Kito, my exuberant Shih-Tzu, is always somewhere close when its mealtime, both his meal and mine. He doesn’t care what I am eating; he just wants some. While I am tempted to share, I restrain myself when eating something spicy. I don’t know if spicy food is something he would like or if I should even be giving it to him. Like all dog lovers, I only want what’s best for my furry friend. I had to find out what was good and what wasn’t. Since spicy food is a regular guest at our table, I questioned if that cuisine was also appealing to my dog.
Buffalo chicken wings, curry shrimp, peppers, and jalapenos in anything speak to my taste buds, loud and clear; and I love it! While not a spicy food maniac, I do enjoy a little zing in many of my dishes. It is not normal to eat certain foods without that added heat. It does make a difference, so wanting to share this love with my dog had me thinking. Can dogs taste spicy food?
The short answer is “yes.” Dogs can taste spicy foods. Of course, they can, they have taste buds so it stands to reason that they can taste spicy foods as well as other flavors. What dogs cannot do, is taste the array of flavors that humans can taste. Dogs only have about 1,700 tastes buds compared to the 9,000 that humans possess. Dogs do not experience the nuance of flavors the way humans do when they eat, but that does not mean they do not enjoy the experience. They are just less discriminating when it comes to taste.
The long answer is “yes, but …” Dogs can taste the spicy food, but their eating experience is intrinsically intertwined with their sense of smell. While humans win in the taste bud count, dogs slay humans when it comes to their sense of smell. A dog’s sense of smell is up to one million times stronger than that of a human’s. This means that a dog also needs the smell of the food to be appealing. This can be said of humans as well, but what if we could smell one million times stronger than we do. There is a whole, another level of smell that humans are not aware of. If we were, we too might be able to pick out the wonderful aromas that reside in garbage cans and other undesirable places that our dogs seem to be drawn to.
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Dogs have this special gift of “taste smell” that humans do not. Dogs can taste foods through their sense of smell. They have an organ along their palate that allows them this special sensory connection. It’s quite amazing. Does spicy food have an appealing “taste smell” to dogs? It would seem that in asking if a dog can taste the spicy food, one must also address how that particular food smells. If we follow the logic that the “taste-smell” is a vital component to a dog’s sensory food pleasure, then determining the aromatic appeal of spicy food is an important variable. Understanding this connection should make us pay more attention to how good our dog’s food smells. This appears to be more important than how the food taste.
When it comes to the experience of taste, is it better to have way more taste buds or to have a unique taste smell connection? Which one makes for a better tasting experience? It may seem intuitive to believe that having more taste buds wins, but having never experienced that special taste smell connection, who could say? What is obvious, is that if a dog can smell it and it smells good, then it will be tasted.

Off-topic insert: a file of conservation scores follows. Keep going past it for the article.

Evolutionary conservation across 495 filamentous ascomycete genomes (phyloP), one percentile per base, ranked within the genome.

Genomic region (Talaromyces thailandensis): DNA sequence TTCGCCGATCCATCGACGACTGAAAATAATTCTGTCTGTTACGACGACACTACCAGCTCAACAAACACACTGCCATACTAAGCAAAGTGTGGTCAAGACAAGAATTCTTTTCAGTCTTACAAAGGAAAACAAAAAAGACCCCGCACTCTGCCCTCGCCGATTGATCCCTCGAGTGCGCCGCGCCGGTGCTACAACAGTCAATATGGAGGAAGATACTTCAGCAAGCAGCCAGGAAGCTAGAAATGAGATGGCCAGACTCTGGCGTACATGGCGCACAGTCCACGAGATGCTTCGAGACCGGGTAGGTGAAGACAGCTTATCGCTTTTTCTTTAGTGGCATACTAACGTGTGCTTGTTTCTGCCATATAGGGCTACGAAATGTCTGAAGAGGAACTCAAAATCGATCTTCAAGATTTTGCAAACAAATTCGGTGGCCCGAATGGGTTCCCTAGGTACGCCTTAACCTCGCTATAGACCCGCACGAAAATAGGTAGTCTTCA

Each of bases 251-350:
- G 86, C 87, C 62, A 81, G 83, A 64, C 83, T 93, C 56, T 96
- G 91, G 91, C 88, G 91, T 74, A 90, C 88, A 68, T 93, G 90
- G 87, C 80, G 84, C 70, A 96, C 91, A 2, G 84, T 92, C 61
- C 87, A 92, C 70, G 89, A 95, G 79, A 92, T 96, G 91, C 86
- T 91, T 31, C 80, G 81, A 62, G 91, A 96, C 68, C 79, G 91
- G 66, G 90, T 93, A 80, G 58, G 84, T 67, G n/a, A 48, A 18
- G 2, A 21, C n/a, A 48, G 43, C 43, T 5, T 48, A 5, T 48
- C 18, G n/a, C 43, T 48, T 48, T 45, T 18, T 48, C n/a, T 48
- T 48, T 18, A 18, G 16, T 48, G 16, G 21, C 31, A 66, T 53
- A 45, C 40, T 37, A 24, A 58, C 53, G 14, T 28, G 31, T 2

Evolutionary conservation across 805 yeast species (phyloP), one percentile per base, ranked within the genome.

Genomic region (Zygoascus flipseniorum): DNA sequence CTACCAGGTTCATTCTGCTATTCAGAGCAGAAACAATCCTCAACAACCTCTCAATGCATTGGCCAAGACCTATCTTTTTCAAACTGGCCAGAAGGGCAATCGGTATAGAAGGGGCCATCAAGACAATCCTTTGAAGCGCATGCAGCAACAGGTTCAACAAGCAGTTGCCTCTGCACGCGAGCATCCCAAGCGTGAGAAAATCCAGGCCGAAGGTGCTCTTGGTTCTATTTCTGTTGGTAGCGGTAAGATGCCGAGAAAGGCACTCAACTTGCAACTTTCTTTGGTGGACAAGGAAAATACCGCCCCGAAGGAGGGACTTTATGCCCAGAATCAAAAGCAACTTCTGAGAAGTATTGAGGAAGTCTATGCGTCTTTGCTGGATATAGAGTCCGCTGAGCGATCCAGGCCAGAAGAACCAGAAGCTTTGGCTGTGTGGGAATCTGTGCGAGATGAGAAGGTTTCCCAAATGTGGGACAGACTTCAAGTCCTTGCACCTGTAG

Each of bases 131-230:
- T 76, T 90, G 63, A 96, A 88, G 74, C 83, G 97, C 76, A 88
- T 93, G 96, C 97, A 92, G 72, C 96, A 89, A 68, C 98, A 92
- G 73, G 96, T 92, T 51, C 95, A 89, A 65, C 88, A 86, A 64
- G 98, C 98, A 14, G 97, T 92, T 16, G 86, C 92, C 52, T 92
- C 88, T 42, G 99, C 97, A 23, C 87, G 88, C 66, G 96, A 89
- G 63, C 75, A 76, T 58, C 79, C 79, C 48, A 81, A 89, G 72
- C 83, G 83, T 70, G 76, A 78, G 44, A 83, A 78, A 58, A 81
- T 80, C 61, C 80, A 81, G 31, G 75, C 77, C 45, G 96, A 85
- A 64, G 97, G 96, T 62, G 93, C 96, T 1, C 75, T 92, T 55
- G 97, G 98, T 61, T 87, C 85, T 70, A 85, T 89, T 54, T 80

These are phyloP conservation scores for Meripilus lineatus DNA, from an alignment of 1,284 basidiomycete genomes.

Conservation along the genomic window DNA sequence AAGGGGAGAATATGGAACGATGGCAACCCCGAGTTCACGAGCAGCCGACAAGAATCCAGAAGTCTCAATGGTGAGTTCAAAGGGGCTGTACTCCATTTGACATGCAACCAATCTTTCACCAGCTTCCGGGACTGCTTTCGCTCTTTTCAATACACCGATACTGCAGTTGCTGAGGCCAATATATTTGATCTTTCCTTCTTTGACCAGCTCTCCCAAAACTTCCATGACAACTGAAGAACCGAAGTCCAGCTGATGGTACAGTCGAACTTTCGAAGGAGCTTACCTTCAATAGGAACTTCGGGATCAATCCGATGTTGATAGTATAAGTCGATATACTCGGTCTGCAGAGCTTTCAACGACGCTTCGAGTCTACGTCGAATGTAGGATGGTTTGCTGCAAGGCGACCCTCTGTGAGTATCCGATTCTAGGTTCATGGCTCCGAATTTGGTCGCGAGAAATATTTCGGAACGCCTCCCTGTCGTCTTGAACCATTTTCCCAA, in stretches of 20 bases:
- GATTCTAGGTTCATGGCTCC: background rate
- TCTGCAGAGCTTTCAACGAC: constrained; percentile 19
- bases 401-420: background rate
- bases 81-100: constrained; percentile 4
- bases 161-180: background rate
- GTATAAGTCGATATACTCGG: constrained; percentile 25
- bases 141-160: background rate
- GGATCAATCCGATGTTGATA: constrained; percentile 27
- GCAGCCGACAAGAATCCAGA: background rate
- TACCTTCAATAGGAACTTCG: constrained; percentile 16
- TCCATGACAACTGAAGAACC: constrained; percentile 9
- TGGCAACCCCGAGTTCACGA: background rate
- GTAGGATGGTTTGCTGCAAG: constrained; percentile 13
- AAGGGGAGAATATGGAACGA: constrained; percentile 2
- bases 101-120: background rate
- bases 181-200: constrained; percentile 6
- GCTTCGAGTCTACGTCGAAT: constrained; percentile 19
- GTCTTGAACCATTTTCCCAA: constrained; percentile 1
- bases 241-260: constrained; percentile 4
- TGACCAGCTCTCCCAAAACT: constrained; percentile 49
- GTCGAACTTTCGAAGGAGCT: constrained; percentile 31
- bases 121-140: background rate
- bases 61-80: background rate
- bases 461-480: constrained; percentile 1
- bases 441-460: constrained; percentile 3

I would be remiss if I simply left my findings with the above paragraphs. The fact that dogs can taste spicy foods does not mean that they should. We are all inclined to share those things that we like with our dogs, but we should also be mindful of what is best for them. Simply speaking, spicy foods can cause problems and those with sensitivities often limit their intake for various health reasons. Most notably, the pain and discomfort some people suffer because of the gastrointestinal havoc that occurs after ingesting spicy foods.
Humans learn this from trial and error. We stay away from those foods that do not agree with us. How would we know if something our dog ate didn’t agree with them? Diarrhea is, of course, an easy sign to identify and we can certainly take note of the cause and remove it from your dog’s diet. But, how can our dogs communicate stomach cramps or heartburn to us? A dog’s special taste-smell connection may also lead them to later problems. Something that smells good may not ultimately be good for the dog’s gastrointestinal processes.
Spicy foods have been a part of the human diet for over 8,000 years. People who are used to eating spicy foods have grown accustomed to the taste and find food without the requisite spiciness bland and unappealing. But, is this an appropriate diet for our dogs? They have not had the benefit of growing accustomed to spicy food. Treating dogs like they have had the benefit of an evolved diet preference can be detrimental to their overall wellness.
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Some spicy foods like peppers, garlic, and curry are credited with providing key vitamins and minerals that have positive health benefits for humans. But some of these spices are harmful to dogs. There are also some spices that may be beneficial for dogs, like turmeric. So, knowing which are good and which are harmful is an important factor when determining what to share with your dog. Many times the effectiveness of these spices is not only about what is good for dogs in general but specifically, what is good for a particular dog.
So, can dogs taste spicy foods?
Yes. Dogs can taste the spicy food, but not the same way humans do.
Should dogs eat spicy foods? Probably not…